“We also have some financing agencies (at this year’s event.) There are some banks that are present because financing of sustainability is also extremely important. How will you do it?
“People are starting to understand that for survival a company needs to make profits one way or another. They’re starting to understand that without companies there are no services, no products; starting to understand that companies are evolving in the sense that they go beyond only making a profit but are also concerned about sustainability as a whole, because we have no choice. We are all citizens of this world.”
Not a Michelin event
What is somewhat unique about this event is that although Michelin has been over the years the driving force behind the summit, Beaumont says it’s not a Michelin event in the sense that you don’t see Michelin signage plastered everywhere. The company is simply facilitating the event.
“It’s not about sponsorship,” Beaumont explains. “Michelin has been involved in sustainable mobility for more than 100 years, basically. In 1998, we created the Michelin Challenge Bibendum, which was the first event that gathered together the stakeholders, the people interested in moving forward toward sustainable mobility. We did this from 1998 to 2014.”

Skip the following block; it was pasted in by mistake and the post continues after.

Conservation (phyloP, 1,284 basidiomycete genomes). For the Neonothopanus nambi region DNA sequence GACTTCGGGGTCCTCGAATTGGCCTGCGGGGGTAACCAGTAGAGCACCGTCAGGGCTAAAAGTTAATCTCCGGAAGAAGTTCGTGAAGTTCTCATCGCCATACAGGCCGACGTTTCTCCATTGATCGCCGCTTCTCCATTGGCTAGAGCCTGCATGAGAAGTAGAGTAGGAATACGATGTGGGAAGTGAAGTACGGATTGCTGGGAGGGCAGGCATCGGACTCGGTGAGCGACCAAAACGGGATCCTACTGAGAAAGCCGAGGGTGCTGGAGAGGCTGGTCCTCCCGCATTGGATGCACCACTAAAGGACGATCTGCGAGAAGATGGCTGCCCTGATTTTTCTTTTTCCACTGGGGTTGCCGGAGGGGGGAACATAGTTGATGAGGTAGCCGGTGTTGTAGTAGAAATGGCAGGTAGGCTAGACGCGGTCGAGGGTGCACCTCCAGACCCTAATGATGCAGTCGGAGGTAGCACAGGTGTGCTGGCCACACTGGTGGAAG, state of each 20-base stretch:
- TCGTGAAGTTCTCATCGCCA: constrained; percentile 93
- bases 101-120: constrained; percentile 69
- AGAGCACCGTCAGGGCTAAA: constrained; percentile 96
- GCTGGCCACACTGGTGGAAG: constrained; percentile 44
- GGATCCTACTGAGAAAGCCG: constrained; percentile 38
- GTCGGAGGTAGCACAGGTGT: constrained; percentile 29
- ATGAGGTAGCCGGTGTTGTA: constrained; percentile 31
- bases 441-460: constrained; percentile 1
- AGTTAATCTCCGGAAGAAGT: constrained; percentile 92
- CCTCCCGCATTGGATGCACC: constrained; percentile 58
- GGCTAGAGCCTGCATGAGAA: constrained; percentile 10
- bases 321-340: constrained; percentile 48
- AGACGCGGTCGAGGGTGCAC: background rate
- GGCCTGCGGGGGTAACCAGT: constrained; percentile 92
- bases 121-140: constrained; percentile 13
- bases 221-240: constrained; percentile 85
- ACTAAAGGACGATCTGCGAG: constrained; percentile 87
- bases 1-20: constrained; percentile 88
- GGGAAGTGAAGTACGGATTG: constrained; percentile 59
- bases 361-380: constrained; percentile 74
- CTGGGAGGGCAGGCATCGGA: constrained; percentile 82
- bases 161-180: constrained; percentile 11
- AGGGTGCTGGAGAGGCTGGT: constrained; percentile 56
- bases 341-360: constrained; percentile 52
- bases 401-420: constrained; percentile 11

The Challenge Bibendum was held every two or three years, but as its name suggested, it was an event from Michelin, for Michelin in a way, even though other people were involved.
“In 2015 we changed completely. We decided to change the name and concept. That’s why we now call it the Movin’On Summit by Michelin – the ‘by Michelin’ is very small and I’m convinced in one or two years the ‘by Michelin’ is going to disappear completely.” He adds that although the event as the momentum to perhaps go on without Michelin, “we would still be a partner in terms of ethics and content.”